Last week’s public outrage over a video of a horse shooting has not discouraged owners of Valley Meat Co. from pursuing the grant of inspection from the U.S. Department of Agriculture, a company representative said Wednesday.
“Currently everything is still on track and (there has been) nothing new to change that,” said A. Blair Dunn, attorney for Valley Meat Co. owner Rick De Los Santos.
The plant, located near Roswell, is expected to get the go-ahead to start processing by the end of April, Dunn said.
A explicit video intentionally released by animal welfare activists last week showed a former Valley Meat Co. maintenance worker, Tim Sappington, killing a horse he purchased at auction and using graphic language against animal activists following the act. He reportedly shot and consumed the meat on his own property.
The New Mexico Livestock Board is continuing to investigate Sappington, of Dexter, for allegations of animal cruelty, according to Katie Goetz, a public information officer for the board.
“The investigation is ongoing,” Goetz said Wednesday. “Any information is going to be turned over to the Chaves County District Attorney.”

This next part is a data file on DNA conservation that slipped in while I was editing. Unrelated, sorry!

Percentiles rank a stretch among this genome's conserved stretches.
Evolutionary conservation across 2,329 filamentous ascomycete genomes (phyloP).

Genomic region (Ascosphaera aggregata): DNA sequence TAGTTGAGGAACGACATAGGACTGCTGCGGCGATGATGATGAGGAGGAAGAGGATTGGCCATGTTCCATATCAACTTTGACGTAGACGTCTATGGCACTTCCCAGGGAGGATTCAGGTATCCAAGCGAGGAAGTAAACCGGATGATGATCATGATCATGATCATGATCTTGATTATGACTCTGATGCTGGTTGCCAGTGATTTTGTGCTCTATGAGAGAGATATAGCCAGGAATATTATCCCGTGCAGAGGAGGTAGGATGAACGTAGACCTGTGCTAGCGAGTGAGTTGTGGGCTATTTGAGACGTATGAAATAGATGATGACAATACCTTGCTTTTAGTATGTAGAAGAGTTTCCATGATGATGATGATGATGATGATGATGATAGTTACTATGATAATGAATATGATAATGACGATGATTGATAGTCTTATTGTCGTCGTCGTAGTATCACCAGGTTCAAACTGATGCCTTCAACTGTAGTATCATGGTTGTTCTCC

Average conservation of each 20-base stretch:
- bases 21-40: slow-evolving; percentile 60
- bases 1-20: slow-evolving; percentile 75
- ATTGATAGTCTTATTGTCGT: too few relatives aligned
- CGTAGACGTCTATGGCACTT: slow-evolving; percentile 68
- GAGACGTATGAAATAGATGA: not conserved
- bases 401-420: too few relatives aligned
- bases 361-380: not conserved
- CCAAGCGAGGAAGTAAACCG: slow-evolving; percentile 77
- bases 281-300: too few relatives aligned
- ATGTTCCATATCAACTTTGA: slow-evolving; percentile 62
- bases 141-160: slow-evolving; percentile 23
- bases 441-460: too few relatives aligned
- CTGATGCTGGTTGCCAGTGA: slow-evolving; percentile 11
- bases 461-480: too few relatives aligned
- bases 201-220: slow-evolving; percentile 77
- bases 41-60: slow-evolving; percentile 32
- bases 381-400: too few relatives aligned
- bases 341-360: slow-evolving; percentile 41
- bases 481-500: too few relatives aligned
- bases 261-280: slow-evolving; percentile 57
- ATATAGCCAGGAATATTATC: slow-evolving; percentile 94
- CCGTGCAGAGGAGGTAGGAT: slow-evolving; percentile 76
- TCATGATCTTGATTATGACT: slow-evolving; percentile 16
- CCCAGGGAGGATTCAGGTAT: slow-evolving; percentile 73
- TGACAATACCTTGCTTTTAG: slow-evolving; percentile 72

In order to maintain the integrity of the investigation, Goetz said no more information would be released about the case.
The question will be whether Sappington euthanized the horse, which apparently was done correctly and for his own consumption, according to media statements made by Chaves County Sheriff’s officials, constitutes animal cruelty.
Valley Meat Co. sued the USDA and its Food Safety and Inspection Service last fall for not allowing inspection services for horses going to slaughter, after the Obama administration and Congress lifted a 5-year-old ban on horse slaughter for human consumption last November.
De Los Santos intends to process the meat for sell abroad, but the meat cannot be processed for humans without an inspection by the USDA.
According to the USDA, three establishments have applied for inspections exclusively for equine slaughter.
These companies must still meet qualifications to be approved, and the agency is in a hurry to reinstate the ban before that happens.
“While there are currently no establishments authorized to slaughter horses, several companies have requested that FSIS (Food Safety and Inspection Service) reestablish inspection,” said Michelle Saghafi, spokeswoman for the USDA in Washington. “These companies must still complete necessary technical requirements and FSIS must still complete its inspector training, but at that point, the Department will legally have no choice but to go forward with inspections, which is why we urge Congress to reinstate the ban.”